Houston’s Hobby and George Bush Intercontinental Airports resumed limited service for domestic flights Wednesday, five days after the city was flooded by the first Category 4 storm to hit the United States in the past dozen years. Most flights at the two facilities remain canceled through Sept. 2, however.
In a joint statement, the airports said they “will attempt to begin a phased return to service, with full service expected by this weekend.”
Both were open for limited service as of 4 p.m. local time Wednesday, after water receded on the surrounding roadways; inbound and outbound roads surrounding both airports, and Beltway 8, are now clear.
Still, travelers should check their flight status before heading to the airport, and “only those with a ticket for a confirmed flight should come to the airport,” a spokesman for George Bush Airport said in a statement.
In total, close to 10,000 flights were canceled because of the storm, most of them at Hobby and George Bush, according to FlightAware.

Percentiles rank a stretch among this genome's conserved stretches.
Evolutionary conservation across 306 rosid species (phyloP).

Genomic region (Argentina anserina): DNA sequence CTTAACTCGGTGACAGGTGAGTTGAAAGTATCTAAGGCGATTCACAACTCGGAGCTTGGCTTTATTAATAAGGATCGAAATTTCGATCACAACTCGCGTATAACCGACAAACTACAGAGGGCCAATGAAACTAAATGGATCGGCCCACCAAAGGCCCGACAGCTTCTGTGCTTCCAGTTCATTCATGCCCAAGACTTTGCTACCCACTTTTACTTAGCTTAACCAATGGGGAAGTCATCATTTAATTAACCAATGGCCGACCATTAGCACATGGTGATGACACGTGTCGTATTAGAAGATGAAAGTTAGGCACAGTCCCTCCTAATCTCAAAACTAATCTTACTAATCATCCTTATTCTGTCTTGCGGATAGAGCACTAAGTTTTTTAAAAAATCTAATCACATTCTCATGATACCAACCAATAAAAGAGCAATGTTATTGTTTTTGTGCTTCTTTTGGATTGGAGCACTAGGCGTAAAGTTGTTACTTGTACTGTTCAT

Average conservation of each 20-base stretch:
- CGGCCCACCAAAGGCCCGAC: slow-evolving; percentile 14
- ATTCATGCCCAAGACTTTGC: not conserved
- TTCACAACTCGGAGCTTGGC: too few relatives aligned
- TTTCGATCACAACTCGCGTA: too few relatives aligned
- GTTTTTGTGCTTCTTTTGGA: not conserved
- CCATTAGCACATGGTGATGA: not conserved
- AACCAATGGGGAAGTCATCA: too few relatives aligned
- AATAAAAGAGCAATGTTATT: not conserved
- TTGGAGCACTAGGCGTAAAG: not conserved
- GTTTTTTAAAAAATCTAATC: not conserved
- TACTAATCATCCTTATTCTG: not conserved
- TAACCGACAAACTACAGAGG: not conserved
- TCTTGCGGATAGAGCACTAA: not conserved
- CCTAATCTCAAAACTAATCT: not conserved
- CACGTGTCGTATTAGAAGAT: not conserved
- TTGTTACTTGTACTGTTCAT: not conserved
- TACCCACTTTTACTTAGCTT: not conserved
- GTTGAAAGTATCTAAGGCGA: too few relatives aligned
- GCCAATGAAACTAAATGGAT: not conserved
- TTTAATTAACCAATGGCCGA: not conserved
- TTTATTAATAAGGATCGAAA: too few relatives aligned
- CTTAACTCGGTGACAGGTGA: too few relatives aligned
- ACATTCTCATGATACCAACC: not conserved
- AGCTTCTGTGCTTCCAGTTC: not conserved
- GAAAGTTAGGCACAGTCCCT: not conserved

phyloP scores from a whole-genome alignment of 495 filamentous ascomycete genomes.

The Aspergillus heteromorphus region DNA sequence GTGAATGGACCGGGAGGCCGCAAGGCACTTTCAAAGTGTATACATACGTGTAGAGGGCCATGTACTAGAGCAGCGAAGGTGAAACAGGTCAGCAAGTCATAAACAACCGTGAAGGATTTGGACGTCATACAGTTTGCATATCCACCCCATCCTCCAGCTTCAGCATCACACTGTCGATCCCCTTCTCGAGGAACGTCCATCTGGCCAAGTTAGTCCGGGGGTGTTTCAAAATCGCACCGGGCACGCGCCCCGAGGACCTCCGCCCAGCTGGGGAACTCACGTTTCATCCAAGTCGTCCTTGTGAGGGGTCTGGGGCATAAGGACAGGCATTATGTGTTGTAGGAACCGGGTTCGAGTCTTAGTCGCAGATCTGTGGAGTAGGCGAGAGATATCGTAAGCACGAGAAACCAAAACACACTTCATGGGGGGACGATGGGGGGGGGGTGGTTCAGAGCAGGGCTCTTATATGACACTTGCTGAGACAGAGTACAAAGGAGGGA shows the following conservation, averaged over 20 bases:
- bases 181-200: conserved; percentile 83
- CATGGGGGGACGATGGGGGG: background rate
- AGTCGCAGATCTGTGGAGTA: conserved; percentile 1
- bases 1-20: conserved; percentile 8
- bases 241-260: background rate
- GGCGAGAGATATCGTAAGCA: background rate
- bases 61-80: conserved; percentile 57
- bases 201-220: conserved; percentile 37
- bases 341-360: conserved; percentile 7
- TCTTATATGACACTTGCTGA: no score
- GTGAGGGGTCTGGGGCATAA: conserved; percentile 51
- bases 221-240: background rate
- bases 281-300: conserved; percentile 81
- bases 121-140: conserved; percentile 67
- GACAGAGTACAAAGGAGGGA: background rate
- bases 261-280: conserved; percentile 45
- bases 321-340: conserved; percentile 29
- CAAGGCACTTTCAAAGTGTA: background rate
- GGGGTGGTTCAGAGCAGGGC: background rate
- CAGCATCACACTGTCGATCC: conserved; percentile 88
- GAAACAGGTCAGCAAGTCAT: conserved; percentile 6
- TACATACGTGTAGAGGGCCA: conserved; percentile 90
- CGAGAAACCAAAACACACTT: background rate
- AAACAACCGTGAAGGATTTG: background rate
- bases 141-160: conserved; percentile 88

Southwest Airlines, the largest carrier at HOU, has canceled all flights to the airport through Noon on Sept. 2. United Airlines , the largest carrier at IAH, is operating 31 flights to IAH today and plans to gradually increase operations to approximately 80 percent of its normal daily operations by Sept. 4, and return to full operations by Sept. 19. Airlines with smaller operations at IAH and HOU plan to operate most of their daily flights to each airport by Sept. 1.
Additional flight disruptions are likely through Louisiana, Mississippi, Arkansas, Tennessee, and Kentucky as the remnants of Harvey move further north through Sept. 2. Further airport closures, however, are unlikely. All airports in Louisiana that were affected by heavy rainfall in the last few days are currently open.
Significant flight disruptions are continuing at other regional airports that handle high volumes of flights from the Houston area.
Airlines extended change-fee waivers amid the mounting Harvey-related flight disruptions. More than 7,500 flights have now been canceled across the nation since Friday, with nearly all of that total attributable to Harvey.
(iJet, Travel Market Report)